IMF: Hike fossil fuel taxes and reap benefits now

National governments should not wait for a global climate deal to address underpricing of fossil fuels, says IMF

Christine Lagarde: environmental damage is "mission critical" to the IMF

Christine Lagarde: environmental damage is “mission critical” to the IMF

By Megan Darby

Governments should not wait for a global climate deal to hike taxes on fossil fuels.

That was the message, not from a green campaign group, but a groundbreaking study released by the International Monetary Fund (IMF) on Thursday.

The leading financial body said fossil fuels are “widely and substantially underpriced” and correcting those market failures would bring significant benefits.

Christine Lagarde, managing director of the IMF, at the study’s launch described climate change as “the greatest crisis facing our generation”.

The IMF normally concerns itself with fiscal affairs, but Lagarde said environmental damage was “mission critical”.

She explained: “It is bad for an economy to be downgraded – we know that. It is even worse for an economy to be degraded. When the environment is degraded, the economy is degraded as well.”

Fossil fuels have been “a double-edged economic sword”, Lagarde said: “While the world became richer as energy fueled economic expansion, only recently have we come to fully appreciate the damage done to our precious—and irreplaceable—natural resources.”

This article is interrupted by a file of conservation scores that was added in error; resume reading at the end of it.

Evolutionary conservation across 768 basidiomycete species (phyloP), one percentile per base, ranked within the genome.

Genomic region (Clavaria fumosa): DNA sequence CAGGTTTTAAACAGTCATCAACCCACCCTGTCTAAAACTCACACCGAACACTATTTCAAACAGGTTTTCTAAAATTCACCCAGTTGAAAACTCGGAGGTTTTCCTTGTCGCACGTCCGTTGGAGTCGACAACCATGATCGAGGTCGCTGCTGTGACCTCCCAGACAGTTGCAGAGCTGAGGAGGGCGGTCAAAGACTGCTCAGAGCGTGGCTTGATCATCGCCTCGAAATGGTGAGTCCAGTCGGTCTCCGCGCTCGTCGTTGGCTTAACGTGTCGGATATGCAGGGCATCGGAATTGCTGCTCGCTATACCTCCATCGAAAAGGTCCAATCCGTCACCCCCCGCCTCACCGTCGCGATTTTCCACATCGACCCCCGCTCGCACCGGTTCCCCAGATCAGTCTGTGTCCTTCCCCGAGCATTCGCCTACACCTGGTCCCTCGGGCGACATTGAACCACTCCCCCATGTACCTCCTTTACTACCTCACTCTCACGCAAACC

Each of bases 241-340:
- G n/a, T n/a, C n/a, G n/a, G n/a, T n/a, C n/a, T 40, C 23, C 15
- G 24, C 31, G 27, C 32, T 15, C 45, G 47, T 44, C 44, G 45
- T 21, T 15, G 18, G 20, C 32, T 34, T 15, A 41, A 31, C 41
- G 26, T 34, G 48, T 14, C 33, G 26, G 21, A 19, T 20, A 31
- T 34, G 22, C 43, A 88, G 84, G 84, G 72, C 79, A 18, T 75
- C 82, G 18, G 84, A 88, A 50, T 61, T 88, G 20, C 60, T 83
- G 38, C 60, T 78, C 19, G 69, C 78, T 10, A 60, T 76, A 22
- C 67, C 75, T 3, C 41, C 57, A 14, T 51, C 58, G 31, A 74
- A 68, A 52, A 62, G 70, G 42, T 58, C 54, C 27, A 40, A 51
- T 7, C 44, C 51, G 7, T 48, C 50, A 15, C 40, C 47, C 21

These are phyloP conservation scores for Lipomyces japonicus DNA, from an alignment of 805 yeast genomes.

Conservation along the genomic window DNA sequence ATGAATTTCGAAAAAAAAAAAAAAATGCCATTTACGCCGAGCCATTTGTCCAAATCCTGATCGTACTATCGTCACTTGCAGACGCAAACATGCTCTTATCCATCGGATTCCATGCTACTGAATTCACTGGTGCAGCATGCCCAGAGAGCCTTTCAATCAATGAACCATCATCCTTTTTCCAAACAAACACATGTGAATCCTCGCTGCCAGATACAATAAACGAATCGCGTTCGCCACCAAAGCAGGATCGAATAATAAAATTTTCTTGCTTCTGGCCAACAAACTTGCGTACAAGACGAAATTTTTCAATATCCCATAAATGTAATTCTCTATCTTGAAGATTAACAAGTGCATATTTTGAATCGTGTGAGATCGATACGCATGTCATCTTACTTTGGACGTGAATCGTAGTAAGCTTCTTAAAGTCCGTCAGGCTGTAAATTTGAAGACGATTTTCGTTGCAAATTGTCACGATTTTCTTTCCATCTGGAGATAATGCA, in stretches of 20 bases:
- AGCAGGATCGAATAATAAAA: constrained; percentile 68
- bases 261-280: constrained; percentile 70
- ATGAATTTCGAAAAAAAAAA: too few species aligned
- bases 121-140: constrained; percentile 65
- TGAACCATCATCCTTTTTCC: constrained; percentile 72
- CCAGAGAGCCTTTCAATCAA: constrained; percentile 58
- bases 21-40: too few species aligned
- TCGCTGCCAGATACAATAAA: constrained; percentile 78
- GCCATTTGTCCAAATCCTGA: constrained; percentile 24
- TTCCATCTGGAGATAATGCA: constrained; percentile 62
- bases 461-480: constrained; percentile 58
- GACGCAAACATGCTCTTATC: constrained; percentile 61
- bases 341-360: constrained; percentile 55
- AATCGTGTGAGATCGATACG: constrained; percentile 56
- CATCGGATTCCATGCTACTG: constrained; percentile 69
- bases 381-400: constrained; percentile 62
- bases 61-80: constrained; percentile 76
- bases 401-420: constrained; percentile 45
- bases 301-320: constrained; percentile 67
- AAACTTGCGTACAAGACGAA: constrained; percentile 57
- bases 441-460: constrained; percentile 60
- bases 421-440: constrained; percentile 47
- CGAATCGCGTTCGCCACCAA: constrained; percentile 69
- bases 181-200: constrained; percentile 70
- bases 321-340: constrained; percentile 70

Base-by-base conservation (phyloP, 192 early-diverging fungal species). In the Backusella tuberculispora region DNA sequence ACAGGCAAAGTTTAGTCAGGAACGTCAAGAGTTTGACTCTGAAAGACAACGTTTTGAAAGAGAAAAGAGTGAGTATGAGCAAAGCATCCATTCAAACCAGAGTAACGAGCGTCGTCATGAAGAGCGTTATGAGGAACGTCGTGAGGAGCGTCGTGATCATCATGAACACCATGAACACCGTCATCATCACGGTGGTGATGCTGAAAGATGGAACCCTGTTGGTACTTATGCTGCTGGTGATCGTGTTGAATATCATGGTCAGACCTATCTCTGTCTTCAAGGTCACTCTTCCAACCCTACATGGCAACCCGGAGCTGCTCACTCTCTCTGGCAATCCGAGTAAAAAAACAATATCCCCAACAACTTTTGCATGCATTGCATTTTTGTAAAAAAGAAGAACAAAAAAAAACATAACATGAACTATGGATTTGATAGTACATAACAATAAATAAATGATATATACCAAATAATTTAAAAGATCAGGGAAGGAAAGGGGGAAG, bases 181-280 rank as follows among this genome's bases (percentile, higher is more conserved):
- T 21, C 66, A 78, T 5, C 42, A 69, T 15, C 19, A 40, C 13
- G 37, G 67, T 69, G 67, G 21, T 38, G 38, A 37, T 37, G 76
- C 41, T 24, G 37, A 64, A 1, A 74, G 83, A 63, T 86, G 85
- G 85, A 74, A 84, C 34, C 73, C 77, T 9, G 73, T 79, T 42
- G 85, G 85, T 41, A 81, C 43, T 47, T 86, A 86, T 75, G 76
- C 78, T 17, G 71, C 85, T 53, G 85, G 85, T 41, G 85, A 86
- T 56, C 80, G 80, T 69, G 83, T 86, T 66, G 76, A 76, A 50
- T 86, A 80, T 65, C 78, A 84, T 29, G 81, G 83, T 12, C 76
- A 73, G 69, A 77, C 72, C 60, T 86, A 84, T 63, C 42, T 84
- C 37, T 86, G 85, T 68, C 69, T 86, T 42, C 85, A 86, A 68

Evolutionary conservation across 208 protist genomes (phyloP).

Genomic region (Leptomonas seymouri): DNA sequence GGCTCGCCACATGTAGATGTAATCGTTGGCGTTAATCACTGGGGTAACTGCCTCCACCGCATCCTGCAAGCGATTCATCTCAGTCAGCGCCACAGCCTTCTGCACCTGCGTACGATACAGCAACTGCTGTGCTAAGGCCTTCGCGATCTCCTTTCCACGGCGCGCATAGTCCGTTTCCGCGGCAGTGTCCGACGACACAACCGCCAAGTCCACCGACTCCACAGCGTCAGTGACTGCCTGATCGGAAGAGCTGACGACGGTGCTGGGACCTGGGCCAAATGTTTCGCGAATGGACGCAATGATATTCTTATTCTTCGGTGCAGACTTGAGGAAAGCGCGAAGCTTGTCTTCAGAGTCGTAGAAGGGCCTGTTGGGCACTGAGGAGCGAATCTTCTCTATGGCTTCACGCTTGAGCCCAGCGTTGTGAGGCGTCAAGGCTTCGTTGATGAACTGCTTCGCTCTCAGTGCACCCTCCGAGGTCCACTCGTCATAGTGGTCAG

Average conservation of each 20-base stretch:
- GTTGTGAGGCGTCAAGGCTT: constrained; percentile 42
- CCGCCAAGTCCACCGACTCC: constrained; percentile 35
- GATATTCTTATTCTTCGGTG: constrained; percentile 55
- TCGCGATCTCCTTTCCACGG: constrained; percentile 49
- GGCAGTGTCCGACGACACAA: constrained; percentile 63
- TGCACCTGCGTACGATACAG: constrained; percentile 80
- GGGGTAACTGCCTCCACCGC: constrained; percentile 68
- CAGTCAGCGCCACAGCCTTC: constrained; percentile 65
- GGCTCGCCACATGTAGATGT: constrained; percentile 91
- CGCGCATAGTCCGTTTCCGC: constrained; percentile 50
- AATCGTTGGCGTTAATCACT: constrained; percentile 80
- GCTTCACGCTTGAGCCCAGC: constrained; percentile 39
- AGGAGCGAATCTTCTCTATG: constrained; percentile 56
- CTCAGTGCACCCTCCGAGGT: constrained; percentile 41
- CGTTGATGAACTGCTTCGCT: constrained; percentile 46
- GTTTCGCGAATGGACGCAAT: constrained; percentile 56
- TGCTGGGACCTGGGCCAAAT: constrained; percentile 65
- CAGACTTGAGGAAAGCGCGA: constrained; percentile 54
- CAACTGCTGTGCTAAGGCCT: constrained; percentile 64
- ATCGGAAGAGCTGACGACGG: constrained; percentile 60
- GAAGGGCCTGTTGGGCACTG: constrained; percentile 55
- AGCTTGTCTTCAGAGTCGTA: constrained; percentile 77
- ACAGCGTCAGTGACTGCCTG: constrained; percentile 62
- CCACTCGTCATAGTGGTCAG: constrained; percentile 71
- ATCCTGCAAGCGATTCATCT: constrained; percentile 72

She quoted the American poet Wendell Berry: “To cherish what remains of the earth and to foster its renewal is our only legitimate hope of survival.”

Efficient tax

The study recommends efficient levels of taxation on coal, gas and motor fuels for more than 150 countries.

Together, these could cut carbon pollution by 23% and raise revenue equivalent to 2.6% of global GDP, it found.

The report’s authors counted the costs associated with air pollution, congestion and traffic accidents as well as climate impacts of burning fossil fuels.

Raising the price of pollution to reflect these impacts will benefit national economies even in the absence of a global agreement to tackle climate change, they concluded.

The report said: “The case for substantially higher energy taxes does not rest on climate change alone. Decisive action need not wait on global coordination.”

Lagarde stressed that she was not advocating higher tax overall, but “smarter tax”.

If countries act on the IMF advice, it could help build momentum towards a global treaty in Paris next year.

It follows IMF research showing fossil fuels are subsidised to the tune of US$1.9 trillion a year. These subsidies are unsustainable and should be scrapped, the IMF argued.

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